Fortunately, there is also a faculty that wants to fulfill their mission, striving to integrate the artistic experience into the school program. Every day, people who strive extraordinarily to build the personality of the students from ludic, creative, imaginative, active and cooperative activities are incorporated into the teaching profession. It would be necessary to be thankful for their effort and to count their dedication with a longer time than the one spent by other teachers more inclined to be fully engaged in the educational update of the students. However, unfortunately, there are also other teachers who are engaged in playful, decontextualized activities as an obstacle race in which one had to intensify originality at all costs, presenting the activity as a continuous game in which the objectives and the contents of the program are conspicuous by their absence. In this case, the action becomes irresponsible in the absence of objective premeditation or coherent programming. Either by excess or by default, it is difficult to be in the faithful balance. In any case, and without underestimating these ludic aspects, the teacher must always have a specific intention that contains clear objectives regarding what is intended to be transmitted as knowledge: the form, the texture, the color, the volume... in the case of painting or modeling; the sound, the time, the rhythm ... with respect to music; and so on in the different forms of artistic expression.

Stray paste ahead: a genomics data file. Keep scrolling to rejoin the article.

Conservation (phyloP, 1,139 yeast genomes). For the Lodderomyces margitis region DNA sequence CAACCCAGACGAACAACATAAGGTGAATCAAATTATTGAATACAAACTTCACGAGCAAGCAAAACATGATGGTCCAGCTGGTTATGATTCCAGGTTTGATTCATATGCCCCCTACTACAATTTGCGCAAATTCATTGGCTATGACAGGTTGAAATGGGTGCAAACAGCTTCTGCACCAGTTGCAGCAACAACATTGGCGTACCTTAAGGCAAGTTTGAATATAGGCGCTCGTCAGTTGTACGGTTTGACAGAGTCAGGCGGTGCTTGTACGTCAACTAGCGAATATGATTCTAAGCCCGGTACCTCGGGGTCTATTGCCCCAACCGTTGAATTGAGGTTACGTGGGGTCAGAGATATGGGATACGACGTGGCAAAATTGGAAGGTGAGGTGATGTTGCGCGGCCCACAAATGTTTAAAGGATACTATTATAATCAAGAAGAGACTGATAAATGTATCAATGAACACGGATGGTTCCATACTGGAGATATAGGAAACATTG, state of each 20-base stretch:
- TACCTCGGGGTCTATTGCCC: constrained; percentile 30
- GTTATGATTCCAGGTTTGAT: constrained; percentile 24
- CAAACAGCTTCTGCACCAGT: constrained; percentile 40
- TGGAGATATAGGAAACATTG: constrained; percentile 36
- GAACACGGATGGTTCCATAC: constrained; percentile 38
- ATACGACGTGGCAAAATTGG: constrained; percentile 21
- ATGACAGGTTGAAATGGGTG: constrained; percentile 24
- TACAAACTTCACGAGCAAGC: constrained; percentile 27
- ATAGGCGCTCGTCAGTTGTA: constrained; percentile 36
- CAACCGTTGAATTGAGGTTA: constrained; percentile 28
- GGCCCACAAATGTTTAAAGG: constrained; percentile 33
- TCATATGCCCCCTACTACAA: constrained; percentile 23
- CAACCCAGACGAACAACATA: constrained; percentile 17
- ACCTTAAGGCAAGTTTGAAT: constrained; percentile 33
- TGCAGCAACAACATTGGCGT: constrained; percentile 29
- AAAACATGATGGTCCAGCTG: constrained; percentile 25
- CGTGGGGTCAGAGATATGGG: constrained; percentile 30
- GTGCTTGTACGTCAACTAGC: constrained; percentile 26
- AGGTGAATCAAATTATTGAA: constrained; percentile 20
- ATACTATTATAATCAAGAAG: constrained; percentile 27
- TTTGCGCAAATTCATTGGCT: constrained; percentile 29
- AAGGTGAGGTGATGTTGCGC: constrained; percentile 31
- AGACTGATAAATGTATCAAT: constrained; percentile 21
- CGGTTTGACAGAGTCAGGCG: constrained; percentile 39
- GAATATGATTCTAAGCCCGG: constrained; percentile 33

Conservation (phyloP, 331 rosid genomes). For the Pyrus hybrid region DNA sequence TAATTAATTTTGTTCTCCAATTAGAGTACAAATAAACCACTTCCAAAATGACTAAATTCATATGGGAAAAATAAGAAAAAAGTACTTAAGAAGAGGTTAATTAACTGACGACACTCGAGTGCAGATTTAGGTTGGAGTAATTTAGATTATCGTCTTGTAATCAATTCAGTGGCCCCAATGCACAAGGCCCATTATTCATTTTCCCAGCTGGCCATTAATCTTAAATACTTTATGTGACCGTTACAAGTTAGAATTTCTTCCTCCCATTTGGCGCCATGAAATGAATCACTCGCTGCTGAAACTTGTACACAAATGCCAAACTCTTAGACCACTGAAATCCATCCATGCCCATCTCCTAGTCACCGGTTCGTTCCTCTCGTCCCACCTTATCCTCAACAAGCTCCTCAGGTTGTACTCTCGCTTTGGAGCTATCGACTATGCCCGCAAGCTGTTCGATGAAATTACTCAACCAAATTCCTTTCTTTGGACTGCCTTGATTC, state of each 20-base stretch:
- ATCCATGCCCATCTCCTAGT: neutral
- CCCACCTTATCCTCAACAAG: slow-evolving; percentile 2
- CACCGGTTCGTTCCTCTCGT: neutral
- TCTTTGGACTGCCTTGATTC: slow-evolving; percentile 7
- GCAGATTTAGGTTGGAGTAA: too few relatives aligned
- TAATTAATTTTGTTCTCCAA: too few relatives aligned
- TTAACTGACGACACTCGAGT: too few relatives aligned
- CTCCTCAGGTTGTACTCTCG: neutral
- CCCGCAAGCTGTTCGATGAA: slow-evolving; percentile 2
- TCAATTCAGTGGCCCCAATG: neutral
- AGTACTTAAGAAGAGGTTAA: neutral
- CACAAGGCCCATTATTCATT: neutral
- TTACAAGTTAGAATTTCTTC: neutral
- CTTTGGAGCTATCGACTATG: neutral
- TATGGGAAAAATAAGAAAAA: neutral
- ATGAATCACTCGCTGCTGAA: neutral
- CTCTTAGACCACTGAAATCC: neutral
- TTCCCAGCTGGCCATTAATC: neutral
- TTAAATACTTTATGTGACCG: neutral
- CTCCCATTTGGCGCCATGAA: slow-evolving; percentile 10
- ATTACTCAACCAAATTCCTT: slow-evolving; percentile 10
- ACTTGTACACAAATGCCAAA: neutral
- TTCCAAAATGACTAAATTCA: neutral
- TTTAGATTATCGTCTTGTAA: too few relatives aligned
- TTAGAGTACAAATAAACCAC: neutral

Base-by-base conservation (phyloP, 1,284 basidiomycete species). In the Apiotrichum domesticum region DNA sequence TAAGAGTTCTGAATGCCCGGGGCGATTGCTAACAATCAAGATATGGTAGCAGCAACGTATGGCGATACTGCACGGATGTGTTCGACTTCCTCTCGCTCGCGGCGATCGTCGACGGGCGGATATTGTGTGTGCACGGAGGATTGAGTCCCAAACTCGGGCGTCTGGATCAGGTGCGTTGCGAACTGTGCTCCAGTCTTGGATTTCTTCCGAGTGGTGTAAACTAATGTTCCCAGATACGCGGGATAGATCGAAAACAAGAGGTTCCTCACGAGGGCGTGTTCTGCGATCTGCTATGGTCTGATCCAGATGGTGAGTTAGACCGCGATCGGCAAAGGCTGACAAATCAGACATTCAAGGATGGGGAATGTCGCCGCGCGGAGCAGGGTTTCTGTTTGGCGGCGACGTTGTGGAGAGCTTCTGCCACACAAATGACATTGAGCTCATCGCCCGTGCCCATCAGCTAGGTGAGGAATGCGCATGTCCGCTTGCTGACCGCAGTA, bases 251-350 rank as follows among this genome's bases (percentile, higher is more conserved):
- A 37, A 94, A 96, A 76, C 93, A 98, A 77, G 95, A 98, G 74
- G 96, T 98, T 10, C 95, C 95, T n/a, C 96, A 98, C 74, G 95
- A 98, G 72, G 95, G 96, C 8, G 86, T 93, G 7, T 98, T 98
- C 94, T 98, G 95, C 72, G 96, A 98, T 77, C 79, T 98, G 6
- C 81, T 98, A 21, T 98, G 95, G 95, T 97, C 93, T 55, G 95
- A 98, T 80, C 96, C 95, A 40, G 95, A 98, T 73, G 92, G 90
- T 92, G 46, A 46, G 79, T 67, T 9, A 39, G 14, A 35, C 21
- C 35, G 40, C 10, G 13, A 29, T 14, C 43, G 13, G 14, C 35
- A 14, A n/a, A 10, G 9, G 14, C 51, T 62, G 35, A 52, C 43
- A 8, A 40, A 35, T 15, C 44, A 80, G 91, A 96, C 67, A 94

Since the twentieth century, there has been a spectacular phenomenon that affects the integration of the arts, in their different expressive forms, which implies a new approach in their way of interrelating them. In this alternative, the different artistic expressions, in many cases, can be fused to produce works of great complexity, but at the same time, opening up educational pathways of great efficacy in this age group. In this context, arts help each other and allow students to access different ways of understanding the same thing, enriching and widening the field of vision, without constrictive parceling. The current pedagogical systems can take advantage of this fusion that produces extraordinary and beneficial effects in the acquisition of knowledge.